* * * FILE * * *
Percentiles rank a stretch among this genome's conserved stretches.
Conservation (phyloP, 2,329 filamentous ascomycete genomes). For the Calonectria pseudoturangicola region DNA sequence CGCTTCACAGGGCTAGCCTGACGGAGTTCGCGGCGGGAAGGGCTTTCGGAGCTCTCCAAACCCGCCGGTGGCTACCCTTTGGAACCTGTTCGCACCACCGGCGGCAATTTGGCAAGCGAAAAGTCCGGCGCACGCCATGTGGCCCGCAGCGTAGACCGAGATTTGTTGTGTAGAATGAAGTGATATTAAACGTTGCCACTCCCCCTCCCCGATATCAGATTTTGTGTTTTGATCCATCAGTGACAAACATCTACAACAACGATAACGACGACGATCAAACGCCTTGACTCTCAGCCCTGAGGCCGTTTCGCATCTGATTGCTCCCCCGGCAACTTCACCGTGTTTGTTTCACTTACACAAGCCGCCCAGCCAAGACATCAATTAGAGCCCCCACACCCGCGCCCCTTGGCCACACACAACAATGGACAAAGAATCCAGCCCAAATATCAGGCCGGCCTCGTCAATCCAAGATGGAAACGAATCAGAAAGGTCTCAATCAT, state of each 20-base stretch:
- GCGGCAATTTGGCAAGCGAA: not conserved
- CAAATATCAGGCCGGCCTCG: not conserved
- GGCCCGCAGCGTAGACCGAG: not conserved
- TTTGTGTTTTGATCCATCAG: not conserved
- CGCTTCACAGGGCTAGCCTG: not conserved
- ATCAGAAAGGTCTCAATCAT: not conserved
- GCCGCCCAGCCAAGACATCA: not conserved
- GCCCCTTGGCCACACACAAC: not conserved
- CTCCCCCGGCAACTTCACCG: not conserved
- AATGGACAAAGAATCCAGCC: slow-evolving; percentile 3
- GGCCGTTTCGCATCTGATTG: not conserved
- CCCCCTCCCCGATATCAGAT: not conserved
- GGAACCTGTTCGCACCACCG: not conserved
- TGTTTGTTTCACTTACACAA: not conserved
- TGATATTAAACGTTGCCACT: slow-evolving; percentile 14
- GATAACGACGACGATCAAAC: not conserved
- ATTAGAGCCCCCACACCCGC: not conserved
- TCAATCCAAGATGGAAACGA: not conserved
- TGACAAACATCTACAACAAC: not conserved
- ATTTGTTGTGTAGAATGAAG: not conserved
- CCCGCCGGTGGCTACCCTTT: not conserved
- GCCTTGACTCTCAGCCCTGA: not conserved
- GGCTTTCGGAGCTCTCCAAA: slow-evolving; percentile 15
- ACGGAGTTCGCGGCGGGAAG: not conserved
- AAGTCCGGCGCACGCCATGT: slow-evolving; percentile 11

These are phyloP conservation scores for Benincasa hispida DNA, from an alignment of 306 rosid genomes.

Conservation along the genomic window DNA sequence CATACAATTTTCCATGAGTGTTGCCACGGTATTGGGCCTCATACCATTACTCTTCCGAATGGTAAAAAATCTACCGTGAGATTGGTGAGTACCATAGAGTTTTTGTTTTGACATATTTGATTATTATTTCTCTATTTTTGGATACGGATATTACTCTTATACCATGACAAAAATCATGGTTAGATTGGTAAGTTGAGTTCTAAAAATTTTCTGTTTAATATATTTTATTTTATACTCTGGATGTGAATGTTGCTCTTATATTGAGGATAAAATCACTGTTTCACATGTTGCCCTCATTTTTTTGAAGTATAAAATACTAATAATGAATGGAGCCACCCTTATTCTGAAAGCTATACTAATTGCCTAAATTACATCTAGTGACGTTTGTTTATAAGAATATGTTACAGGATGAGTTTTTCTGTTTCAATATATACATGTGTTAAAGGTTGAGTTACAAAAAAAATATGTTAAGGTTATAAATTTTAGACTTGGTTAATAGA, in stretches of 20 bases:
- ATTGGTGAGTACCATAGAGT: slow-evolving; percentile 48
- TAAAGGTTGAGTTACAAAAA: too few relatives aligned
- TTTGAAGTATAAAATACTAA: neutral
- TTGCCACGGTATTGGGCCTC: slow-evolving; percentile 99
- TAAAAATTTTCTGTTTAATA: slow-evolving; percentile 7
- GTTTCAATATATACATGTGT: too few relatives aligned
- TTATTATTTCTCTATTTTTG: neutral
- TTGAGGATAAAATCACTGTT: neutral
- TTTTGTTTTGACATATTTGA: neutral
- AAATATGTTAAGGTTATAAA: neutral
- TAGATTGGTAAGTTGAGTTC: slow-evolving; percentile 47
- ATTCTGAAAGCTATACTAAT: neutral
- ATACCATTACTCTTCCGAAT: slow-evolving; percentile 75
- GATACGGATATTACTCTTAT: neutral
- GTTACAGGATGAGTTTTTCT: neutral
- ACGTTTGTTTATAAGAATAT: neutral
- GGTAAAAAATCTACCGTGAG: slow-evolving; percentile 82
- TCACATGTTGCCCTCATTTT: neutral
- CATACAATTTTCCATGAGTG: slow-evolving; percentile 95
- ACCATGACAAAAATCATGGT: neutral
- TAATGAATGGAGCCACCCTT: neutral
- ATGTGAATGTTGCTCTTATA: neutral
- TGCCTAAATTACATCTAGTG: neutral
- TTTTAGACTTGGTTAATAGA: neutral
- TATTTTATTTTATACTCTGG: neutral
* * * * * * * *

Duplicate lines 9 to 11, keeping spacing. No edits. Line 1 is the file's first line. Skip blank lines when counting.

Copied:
- GCCGCCCAGCCAAGACATCA: not conserved
- GCCCCTTGGCCACACACAAC: not conserved
- CTCCCCCGGCAACTTCACCG: not conserved